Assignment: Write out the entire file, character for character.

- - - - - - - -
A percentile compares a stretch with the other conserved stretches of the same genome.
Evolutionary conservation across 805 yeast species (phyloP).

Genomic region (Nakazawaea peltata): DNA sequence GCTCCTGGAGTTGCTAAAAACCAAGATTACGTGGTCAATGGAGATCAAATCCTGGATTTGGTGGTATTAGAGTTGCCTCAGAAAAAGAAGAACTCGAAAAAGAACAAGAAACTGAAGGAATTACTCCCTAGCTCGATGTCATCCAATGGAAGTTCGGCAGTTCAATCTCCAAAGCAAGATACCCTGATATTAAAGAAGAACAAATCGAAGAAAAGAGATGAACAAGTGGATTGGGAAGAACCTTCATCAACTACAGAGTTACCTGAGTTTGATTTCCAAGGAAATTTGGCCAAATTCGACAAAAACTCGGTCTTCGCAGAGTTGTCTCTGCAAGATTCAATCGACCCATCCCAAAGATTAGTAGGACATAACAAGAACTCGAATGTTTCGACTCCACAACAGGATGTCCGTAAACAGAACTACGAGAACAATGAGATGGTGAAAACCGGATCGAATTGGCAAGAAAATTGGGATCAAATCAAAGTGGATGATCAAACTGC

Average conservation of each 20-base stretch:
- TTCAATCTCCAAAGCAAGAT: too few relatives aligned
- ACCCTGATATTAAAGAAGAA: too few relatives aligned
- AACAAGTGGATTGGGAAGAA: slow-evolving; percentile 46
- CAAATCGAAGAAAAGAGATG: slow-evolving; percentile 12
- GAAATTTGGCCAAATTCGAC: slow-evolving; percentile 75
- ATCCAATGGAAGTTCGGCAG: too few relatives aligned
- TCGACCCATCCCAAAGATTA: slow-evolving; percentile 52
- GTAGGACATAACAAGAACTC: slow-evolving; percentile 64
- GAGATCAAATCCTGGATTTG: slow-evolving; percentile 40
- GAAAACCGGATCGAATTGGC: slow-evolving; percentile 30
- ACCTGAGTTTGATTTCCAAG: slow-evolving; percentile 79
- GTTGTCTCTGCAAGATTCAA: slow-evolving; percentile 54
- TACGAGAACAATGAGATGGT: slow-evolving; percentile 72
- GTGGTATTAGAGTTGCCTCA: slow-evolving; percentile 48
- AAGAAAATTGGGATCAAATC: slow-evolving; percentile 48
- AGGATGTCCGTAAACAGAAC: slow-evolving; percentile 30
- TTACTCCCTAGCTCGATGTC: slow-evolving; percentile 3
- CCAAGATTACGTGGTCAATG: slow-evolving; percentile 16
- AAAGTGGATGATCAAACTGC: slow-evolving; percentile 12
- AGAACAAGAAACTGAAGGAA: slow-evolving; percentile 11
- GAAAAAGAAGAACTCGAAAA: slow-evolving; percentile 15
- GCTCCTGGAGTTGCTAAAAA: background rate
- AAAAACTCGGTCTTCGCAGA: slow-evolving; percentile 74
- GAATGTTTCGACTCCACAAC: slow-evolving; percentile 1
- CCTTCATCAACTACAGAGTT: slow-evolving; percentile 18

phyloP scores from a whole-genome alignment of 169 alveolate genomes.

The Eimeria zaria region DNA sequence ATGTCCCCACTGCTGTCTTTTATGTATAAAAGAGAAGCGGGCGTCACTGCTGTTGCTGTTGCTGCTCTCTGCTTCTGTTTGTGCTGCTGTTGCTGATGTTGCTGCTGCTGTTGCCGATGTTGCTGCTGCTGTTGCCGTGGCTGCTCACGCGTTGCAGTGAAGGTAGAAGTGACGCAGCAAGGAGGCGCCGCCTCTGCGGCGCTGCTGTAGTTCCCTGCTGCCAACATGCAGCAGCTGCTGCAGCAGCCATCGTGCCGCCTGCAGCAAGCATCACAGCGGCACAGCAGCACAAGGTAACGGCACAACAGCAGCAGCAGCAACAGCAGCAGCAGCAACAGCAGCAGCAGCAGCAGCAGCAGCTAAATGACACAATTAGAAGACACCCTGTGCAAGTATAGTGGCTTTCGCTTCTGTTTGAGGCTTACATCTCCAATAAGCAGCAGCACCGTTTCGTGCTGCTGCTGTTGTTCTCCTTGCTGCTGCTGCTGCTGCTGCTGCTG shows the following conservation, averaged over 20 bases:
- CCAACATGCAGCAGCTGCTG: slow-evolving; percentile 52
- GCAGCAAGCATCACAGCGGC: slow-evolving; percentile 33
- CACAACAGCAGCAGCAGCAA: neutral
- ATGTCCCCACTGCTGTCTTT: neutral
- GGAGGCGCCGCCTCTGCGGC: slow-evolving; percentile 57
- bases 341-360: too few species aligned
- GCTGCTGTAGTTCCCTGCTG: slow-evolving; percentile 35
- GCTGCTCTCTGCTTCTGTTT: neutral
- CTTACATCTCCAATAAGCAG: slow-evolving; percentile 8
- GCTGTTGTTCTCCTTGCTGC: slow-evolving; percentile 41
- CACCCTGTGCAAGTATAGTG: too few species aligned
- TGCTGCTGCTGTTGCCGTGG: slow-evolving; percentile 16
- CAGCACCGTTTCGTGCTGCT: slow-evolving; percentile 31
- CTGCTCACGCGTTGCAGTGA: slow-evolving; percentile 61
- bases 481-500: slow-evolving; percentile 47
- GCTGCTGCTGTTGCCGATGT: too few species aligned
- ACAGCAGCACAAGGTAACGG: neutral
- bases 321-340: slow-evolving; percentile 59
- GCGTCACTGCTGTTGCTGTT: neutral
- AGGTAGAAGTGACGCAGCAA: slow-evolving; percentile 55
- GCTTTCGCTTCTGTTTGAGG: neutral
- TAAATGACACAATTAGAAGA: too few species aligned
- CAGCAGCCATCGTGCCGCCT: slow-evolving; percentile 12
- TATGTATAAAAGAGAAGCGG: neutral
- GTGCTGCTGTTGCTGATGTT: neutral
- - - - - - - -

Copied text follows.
A percentile compares a stretch with the other conserved stretches of the same genome.
Evolutionary conservation across 805 yeast species (phyloP).

Genomic region (Nakazawaea peltata): DNA sequence GCTCCTGGAGTTGCTAAAAACCAAGATTACGTGGTCAATGGAGATCAAATCCTGGATTTGGTGGTATTAGAGTTGCCTCAGAAAAAGAAGAACTCGAAAAAGAACAAGAAACTGAAGGAATTACTCCCTAGCTCGATGTCATCCAATGGAAGTTCGGCAGTTCAATCTCCAAAGCAAGATACCCTGATATTAAAGAAGAACAAATCGAAGAAAAGAGATGAACAAGTGGATTGGGAAGAACCTTCATCAACTACAGAGTTACCTGAGTTTGATTTCCAAGGAAATTTGGCCAAATTCGACAAAAACTCGGTCTTCGCAGAGTTGTCTCTGCAAGATTCAATCGACCCATCCCAAAGATTAGTAGGACATAACAAGAACTCGAATGTTTCGACTCCACAACAGGATGTCCGTAAACAGAACTACGAGAACAATGAGATGGTGAAAACCGGATCGAATTGGCAAGAAAATTGGGATCAAATCAAAGTGGATGATCAAACTGC

Average conservation of each 20-base stretch:
- TTCAATCTCCAAAGCAAGAT: too few relatives aligned
- ACCCTGATATTAAAGAAGAA: too few relatives aligned
- AACAAGTGGATTGGGAAGAA: slow-evolving; percentile 46
- CAAATCGAAGAAAAGAGATG: slow-evolving; percentile 12
- GAAATTTGGCCAAATTCGAC: slow-evolving; percentile 75
- ATCCAATGGAAGTTCGGCAG: too few relatives aligned
- TCGACCCATCCCAAAGATTA: slow-evolving; percentile 52
- GTAGGACATAACAAGAACTC: slow-evolving; percentile 64
- GAGATCAAATCCTGGATTTG: slow-evolving; percentile 40
- GAAAACCGGATCGAATTGGC: slow-evolving; percentile 30
- ACCTGAGTTTGATTTCCAAG: slow-evolving; percentile 79
- GTTGTCTCTGCAAGATTCAA: slow-evolving; percentile 54
- TACGAGAACAATGAGATGGT: slow-evolving; percentile 72
- GTGGTATTAGAGTTGCCTCA: slow-evolving; percentile 48
- AAGAAAATTGGGATCAAATC: slow-evolving; percentile 48
- AGGATGTCCGTAAACAGAAC: slow-evolving; percentile 30
- TTACTCCCTAGCTCGATGTC: slow-evolving; percentile 3
- CCAAGATTACGTGGTCAATG: slow-evolving; percentile 16
- AAAGTGGATGATCAAACTGC: slow-evolving; percentile 12
- AGAACAAGAAACTGAAGGAA: slow-evolving; percentile 11
- GAAAAAGAAGAACTCGAAAA: slow-evolving; percentile 15
- GCTCCTGGAGTTGCTAAAAA: background rate
- AAAAACTCGGTCTTCGCAGA: slow-evolving; percentile 74
- GAATGTTTCGACTCCACAAC: slow-evolving; percentile 1
- CCTTCATCAACTACAGAGTT: slow-evolving; percentile 18

phyloP scores from a whole-genome alignment of 169 alveolate genomes.

The Eimeria zaria region DNA sequence ATGTCCCCACTGCTGTCTTTTATGTATAAAAGAGAAGCGGGCGTCACTGCTGTTGCTGTTGCTGCTCTCTGCTTCTGTTTGTGCTGCTGTTGCTGATGTTGCTGCTGCTGTTGCCGATGTTGCTGCTGCTGTTGCCGTGGCTGCTCACGCGTTGCAGTGAAGGTAGAAGTGACGCAGCAAGGAGGCGCCGCCTCTGCGGCGCTGCTGTAGTTCCCTGCTGCCAACATGCAGCAGCTGCTGCAGCAGCCATCGTGCCGCCTGCAGCAAGCATCACAGCGGCACAGCAGCACAAGGTAACGGCACAACAGCAGCAGCAGCAACAGCAGCAGCAGCAACAGCAGCAGCAGCAGCAGCAGCAGCTAAATGACACAATTAGAAGACACCCTGTGCAAGTATAGTGGCTTTCGCTTCTGTTTGAGGCTTACATCTCCAATAAGCAGCAGCACCGTTTCGTGCTGCTGCTGTTGTTCTCCTTGCTGCTGCTGCTGCTGCTGCTGCTG shows the following conservation, averaged over 20 bases:
- CCAACATGCAGCAGCTGCTG: slow-evolving; percentile 52
- GCAGCAAGCATCACAGCGGC: slow-evolving; percentile 33
- CACAACAGCAGCAGCAGCAA: neutral
- ATGTCCCCACTGCTGTCTTT: neutral
- GGAGGCGCCGCCTCTGCGGC: slow-evolving; percentile 57
- bases 341-360: too few species aligned
- GCTGCTGTAGTTCCCTGCTG: slow-evolving; percentile 35
- GCTGCTCTCTGCTTCTGTTT: neutral
- CTTACATCTCCAATAAGCAG: slow-evolving; percentile 8
- GCTGTTGTTCTCCTTGCTGC: slow-evolving; percentile 41
- CACCCTGTGCAAGTATAGTG: too few species aligned
- TGCTGCTGCTGTTGCCGTGG: slow-evolving; percentile 16
- CAGCACCGTTTCGTGCTGCT: slow-evolving; percentile 31
- CTGCTCACGCGTTGCAGTGA: slow-evolving; percentile 61
- bases 481-500: slow-evolving; percentile 47
- GCTGCTGCTGTTGCCGATGT: too few species aligned
- ACAGCAGCACAAGGTAACGG: neutral
- bases 321-340: slow-evolving; percentile 59
- GCGTCACTGCTGTTGCTGTT: neutral
- AGGTAGAAGTGACGCAGCAA: slow-evolving; percentile 55
- GCTTTCGCTTCTGTTTGAGG: neutral
- TAAATGACACAATTAGAAGA: too few species aligned
- CAGCAGCCATCGTGCCGCCT: slow-evolving; percentile 12
- TATGTATAAAAGAGAAGCGG: neutral
- GTGCTGCTGTTGCTGATGTT: neutral